Greece’s nine-month gross domestic output data hovered around the annual target for a 2.1 percent expansion, but investments remain in negative territory and the economy has been saved by tourism, exports and private consumption. Imports are also growing, threatening the balance of the current accounts.
According to the data issued on Tuesday by the Hellenic Statistical Authority (ELSTAT), GDP increased by 2.2 percent year-on-year in the third quarter, taking the average rate of the January-September period to just over 2.1 percent. For the annual target to be met the economy needs to expand 2 percent in the current quarter.
Nevertheless, investments recorded a massive 23.2 percent decline in the July-September period compared to a year earlier, after an annual decline of 8.8 percent in Q1 and 19.2 percent in Q2, according to revised figures, showing an acceleration in the drop.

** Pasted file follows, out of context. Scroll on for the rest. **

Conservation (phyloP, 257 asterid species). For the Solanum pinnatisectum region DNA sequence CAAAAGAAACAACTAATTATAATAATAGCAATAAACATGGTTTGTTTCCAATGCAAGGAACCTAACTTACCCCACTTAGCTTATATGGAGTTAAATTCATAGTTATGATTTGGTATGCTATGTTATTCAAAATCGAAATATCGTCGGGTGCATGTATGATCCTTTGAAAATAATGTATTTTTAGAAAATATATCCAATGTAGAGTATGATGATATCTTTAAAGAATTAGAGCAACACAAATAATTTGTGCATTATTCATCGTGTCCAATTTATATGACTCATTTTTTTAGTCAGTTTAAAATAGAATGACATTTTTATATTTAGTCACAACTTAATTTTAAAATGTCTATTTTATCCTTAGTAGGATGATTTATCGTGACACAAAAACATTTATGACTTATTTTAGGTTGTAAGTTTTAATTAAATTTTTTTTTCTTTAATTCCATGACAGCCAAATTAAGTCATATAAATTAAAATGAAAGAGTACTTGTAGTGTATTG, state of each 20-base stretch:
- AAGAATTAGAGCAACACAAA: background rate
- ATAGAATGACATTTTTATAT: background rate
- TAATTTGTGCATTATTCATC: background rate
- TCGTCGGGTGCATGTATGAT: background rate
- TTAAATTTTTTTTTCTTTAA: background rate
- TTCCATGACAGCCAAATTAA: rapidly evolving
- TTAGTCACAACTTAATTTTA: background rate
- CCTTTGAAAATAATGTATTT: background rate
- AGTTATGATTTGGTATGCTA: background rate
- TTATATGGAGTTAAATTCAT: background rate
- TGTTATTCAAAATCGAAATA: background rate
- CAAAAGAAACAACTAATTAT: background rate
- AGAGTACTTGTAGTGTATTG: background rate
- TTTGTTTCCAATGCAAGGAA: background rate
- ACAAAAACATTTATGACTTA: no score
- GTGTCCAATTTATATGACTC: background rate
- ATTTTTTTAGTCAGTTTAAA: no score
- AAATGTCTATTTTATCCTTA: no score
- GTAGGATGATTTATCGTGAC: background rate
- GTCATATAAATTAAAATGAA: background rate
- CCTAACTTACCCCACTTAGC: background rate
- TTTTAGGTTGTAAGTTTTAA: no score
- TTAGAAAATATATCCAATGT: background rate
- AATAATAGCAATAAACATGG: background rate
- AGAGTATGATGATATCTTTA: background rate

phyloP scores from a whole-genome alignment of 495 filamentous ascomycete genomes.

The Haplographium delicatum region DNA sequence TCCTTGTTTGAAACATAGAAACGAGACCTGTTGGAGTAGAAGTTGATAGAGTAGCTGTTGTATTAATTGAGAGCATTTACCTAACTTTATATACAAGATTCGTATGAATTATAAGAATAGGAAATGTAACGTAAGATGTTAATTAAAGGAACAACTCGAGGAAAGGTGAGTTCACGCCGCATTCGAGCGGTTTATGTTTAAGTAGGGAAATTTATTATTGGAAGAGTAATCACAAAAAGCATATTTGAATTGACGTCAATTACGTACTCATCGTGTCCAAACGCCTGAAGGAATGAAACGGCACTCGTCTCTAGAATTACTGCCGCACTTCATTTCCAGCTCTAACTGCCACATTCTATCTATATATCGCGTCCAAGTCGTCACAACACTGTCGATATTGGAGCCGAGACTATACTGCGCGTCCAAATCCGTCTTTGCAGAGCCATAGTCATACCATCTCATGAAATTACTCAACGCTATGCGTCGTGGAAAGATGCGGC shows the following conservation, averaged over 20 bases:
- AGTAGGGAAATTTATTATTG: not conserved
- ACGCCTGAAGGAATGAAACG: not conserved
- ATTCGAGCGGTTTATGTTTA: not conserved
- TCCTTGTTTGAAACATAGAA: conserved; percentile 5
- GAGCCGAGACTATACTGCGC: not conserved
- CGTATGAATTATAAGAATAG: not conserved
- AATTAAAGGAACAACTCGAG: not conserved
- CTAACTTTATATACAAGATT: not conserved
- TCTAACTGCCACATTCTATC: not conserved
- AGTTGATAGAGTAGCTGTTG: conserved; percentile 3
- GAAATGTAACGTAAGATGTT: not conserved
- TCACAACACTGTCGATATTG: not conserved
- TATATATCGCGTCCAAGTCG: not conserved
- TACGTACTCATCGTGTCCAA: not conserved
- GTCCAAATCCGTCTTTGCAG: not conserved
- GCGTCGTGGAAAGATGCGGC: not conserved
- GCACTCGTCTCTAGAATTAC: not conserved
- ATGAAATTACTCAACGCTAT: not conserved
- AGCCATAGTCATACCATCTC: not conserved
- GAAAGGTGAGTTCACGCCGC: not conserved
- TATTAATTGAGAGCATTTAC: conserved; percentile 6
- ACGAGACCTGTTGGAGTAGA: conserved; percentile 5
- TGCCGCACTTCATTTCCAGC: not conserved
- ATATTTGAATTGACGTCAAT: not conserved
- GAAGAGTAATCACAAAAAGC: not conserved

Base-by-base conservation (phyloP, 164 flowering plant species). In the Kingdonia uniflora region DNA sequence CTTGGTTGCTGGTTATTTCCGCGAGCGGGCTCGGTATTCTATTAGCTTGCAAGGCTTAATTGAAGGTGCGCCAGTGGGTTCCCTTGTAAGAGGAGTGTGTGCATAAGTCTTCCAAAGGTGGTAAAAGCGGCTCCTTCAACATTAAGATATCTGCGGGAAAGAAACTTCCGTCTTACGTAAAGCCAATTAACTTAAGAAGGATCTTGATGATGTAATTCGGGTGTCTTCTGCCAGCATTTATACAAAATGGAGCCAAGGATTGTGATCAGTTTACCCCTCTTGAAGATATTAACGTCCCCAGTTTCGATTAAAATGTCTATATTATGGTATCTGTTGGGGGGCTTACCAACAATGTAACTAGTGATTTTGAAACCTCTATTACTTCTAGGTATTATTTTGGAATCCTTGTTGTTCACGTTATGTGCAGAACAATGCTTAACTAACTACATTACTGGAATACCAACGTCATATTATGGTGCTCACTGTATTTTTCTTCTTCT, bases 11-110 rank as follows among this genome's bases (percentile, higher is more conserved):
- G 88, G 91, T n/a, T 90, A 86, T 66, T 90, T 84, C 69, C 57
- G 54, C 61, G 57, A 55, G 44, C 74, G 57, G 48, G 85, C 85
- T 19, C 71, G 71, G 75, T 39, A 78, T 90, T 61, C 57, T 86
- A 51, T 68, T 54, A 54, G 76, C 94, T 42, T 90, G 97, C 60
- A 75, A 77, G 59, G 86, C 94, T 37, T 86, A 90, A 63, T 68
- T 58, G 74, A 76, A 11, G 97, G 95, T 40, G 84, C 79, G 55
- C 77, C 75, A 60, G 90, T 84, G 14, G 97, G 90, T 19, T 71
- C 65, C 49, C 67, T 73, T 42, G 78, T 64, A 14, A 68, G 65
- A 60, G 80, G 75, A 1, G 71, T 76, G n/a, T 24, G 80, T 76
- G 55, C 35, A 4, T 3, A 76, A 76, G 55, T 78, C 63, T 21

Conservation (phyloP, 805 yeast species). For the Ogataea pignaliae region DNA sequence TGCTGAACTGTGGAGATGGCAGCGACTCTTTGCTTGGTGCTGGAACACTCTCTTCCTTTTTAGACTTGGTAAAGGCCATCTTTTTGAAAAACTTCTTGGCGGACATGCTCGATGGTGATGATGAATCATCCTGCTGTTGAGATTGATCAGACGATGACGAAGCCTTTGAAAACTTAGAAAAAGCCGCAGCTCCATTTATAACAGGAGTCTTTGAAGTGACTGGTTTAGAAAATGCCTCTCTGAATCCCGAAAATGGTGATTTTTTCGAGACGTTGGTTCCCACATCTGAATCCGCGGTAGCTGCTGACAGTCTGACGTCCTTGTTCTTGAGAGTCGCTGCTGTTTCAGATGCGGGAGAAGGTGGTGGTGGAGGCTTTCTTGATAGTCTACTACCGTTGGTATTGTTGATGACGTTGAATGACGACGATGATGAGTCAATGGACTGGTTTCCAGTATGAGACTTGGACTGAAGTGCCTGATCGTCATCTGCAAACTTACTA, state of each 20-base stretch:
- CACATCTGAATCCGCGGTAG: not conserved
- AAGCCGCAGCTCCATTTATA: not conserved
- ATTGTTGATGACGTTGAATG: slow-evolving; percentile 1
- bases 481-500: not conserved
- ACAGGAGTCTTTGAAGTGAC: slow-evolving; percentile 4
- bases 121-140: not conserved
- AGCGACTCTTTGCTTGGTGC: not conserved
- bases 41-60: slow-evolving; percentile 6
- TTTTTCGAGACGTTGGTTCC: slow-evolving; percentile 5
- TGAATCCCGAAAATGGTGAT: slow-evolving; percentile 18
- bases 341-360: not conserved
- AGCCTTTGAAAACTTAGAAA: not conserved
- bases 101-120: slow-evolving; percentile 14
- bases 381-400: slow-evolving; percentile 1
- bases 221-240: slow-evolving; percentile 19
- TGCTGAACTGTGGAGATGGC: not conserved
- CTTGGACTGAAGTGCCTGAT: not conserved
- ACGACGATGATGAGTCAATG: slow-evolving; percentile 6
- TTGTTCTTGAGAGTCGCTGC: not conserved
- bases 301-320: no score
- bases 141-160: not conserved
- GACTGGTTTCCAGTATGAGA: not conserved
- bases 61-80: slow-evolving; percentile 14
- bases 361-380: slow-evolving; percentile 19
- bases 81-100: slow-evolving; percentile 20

The final draft of the 2019 budget, tabled on November 21, factors in a marginal 0.8 percent increase in investments for 2018 year-on-year, down from a rise of 11.1 percent in the midterm fiscal plan, although the January-September data reveal a dramatic contraction. At the same time the expenditure of the Public Investments Program missed its target by 1.3 billion euros, completing the worsening investment picture.
Exports of goods and services improved 7.6 percent in the third quarter from Q3 of 2017, but imports soared 15 percent. Final consumption fell 0.3 percent on a yearly basis, due to the government’s 4.1 percent cut. Private consumption increased 0.7 percent. Consequently the reductions in public investments, expenditure and consumption, which have generated the primary surplus overrun, contained the increased in growth, ELSTAT figures reveal.
For the whole of 2018 the European Commission and the International Monetary Fund expect a growth rate of 2 percent, against a government forecast for 2.1 percent.